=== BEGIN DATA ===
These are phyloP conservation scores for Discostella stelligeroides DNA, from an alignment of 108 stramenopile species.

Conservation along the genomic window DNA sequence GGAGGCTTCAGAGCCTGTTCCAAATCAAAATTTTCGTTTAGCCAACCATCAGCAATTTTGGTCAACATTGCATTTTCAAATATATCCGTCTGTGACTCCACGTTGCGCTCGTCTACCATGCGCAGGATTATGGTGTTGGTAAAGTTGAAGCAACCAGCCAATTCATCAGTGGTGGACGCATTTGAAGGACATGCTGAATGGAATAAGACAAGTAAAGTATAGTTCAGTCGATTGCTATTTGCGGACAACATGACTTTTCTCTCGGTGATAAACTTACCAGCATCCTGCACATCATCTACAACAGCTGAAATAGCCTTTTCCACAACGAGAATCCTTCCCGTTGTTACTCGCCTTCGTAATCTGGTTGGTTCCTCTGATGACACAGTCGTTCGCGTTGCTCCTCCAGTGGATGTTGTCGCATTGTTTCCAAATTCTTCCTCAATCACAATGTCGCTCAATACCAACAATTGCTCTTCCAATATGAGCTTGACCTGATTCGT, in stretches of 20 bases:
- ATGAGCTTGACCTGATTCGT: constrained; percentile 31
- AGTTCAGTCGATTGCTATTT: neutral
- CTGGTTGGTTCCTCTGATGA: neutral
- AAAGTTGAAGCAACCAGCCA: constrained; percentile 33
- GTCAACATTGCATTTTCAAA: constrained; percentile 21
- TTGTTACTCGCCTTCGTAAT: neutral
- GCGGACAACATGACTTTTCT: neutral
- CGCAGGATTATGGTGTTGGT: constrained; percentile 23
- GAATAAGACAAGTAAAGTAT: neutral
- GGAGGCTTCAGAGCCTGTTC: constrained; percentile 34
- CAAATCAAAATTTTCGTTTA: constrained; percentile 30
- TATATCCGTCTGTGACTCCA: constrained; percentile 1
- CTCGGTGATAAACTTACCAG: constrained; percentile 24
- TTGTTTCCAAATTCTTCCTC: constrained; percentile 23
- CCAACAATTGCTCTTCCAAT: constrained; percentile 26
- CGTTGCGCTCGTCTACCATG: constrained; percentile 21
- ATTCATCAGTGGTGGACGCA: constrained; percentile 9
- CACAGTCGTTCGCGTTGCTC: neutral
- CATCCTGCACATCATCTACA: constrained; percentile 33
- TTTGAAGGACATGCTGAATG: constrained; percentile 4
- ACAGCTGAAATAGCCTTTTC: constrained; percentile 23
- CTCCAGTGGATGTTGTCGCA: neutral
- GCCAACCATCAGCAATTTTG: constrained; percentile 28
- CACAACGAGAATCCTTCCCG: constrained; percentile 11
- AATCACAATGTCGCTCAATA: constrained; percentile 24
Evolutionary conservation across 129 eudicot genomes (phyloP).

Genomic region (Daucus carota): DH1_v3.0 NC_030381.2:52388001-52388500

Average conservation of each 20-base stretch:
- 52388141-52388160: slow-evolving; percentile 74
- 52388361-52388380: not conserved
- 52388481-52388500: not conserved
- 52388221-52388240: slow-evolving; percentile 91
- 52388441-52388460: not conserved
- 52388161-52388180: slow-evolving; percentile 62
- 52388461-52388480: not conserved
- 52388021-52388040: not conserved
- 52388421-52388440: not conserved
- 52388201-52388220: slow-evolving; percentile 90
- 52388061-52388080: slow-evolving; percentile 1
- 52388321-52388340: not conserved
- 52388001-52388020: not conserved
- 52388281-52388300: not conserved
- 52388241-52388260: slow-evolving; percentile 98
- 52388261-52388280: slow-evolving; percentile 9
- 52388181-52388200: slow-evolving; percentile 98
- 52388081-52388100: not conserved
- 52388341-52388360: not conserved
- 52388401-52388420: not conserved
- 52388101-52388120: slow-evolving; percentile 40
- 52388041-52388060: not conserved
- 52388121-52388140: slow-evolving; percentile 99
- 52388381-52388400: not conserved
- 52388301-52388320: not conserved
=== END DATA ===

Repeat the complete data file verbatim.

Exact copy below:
These are phyloP conservation scores for Discostella stelligeroides DNA, from an alignment of 108 stramenopile species.

Conservation along the genomic window DNA sequence GGAGGCTTCAGAGCCTGTTCCAAATCAAAATTTTCGTTTAGCCAACCATCAGCAATTTTGGTCAACATTGCATTTTCAAATATATCCGTCTGTGACTCCACGTTGCGCTCGTCTACCATGCGCAGGATTATGGTGTTGGTAAAGTTGAAGCAACCAGCCAATTCATCAGTGGTGGACGCATTTGAAGGACATGCTGAATGGAATAAGACAAGTAAAGTATAGTTCAGTCGATTGCTATTTGCGGACAACATGACTTTTCTCTCGGTGATAAACTTACCAGCATCCTGCACATCATCTACAACAGCTGAAATAGCCTTTTCCACAACGAGAATCCTTCCCGTTGTTACTCGCCTTCGTAATCTGGTTGGTTCCTCTGATGACACAGTCGTTCGCGTTGCTCCTCCAGTGGATGTTGTCGCATTGTTTCCAAATTCTTCCTCAATCACAATGTCGCTCAATACCAACAATTGCTCTTCCAATATGAGCTTGACCTGATTCGT, in stretches of 20 bases:
- ATGAGCTTGACCTGATTCGT: constrained; percentile 31
- AGTTCAGTCGATTGCTATTT: neutral
- CTGGTTGGTTCCTCTGATGA: neutral
- AAAGTTGAAGCAACCAGCCA: constrained; percentile 33
- GTCAACATTGCATTTTCAAA: constrained; percentile 21
- TTGTTACTCGCCTTCGTAAT: neutral
- GCGGACAACATGACTTTTCT: neutral
- CGCAGGATTATGGTGTTGGT: constrained; percentile 23
- GAATAAGACAAGTAAAGTAT: neutral
- GGAGGCTTCAGAGCCTGTTC: constrained; percentile 34
- CAAATCAAAATTTTCGTTTA: constrained; percentile 30
- TATATCCGTCTGTGACTCCA: constrained; percentile 1
- CTCGGTGATAAACTTACCAG: constrained; percentile 24
- TTGTTTCCAAATTCTTCCTC: constrained; percentile 23
- CCAACAATTGCTCTTCCAAT: constrained; percentile 26
- CGTTGCGCTCGTCTACCATG: constrained; percentile 21
- ATTCATCAGTGGTGGACGCA: constrained; percentile 9
- CACAGTCGTTCGCGTTGCTC: neutral
- CATCCTGCACATCATCTACA: constrained; percentile 33
- TTTGAAGGACATGCTGAATG: constrained; percentile 4
- ACAGCTGAAATAGCCTTTTC: constrained; percentile 23
- CTCCAGTGGATGTTGTCGCA: neutral
- GCCAACCATCAGCAATTTTG: constrained; percentile 28
- CACAACGAGAATCCTTCCCG: constrained; percentile 11
- AATCACAATGTCGCTCAATA: constrained; percentile 24
Evolutionary conservation across 129 eudicot genomes (phyloP).

Genomic region (Daucus carota): DH1_v3.0 NC_030381.2:52388001-52388500

Average conservation of each 20-base stretch:
- 52388141-52388160: slow-evolving; percentile 74
- 52388361-52388380: not conserved
- 52388481-52388500: not conserved
- 52388221-52388240: slow-evolving; percentile 91
- 52388441-52388460: not conserved
- 52388161-52388180: slow-evolving; percentile 62
- 52388461-52388480: not conserved
- 52388021-52388040: not conserved
- 52388421-52388440: not conserved
- 52388201-52388220: slow-evolving; percentile 90
- 52388061-52388080: slow-evolving; percentile 1
- 52388321-52388340: not conserved
- 52388001-52388020: not conserved
- 52388281-52388300: not conserved
- 52388241-52388260: slow-evolving; percentile 98
- 52388261-52388280: slow-evolving; percentile 9
- 52388181-52388200: slow-evolving; percentile 98
- 52388081-52388100: not conserved
- 52388341-52388360: not conserved
- 52388401-52388420: not conserved
- 52388101-52388120: slow-evolving; percentile 40
- 52388041-52388060: not conserved
- 52388121-52388140: slow-evolving; percentile 99
- 52388381-52388400: not conserved
- 52388301-52388320: not conserved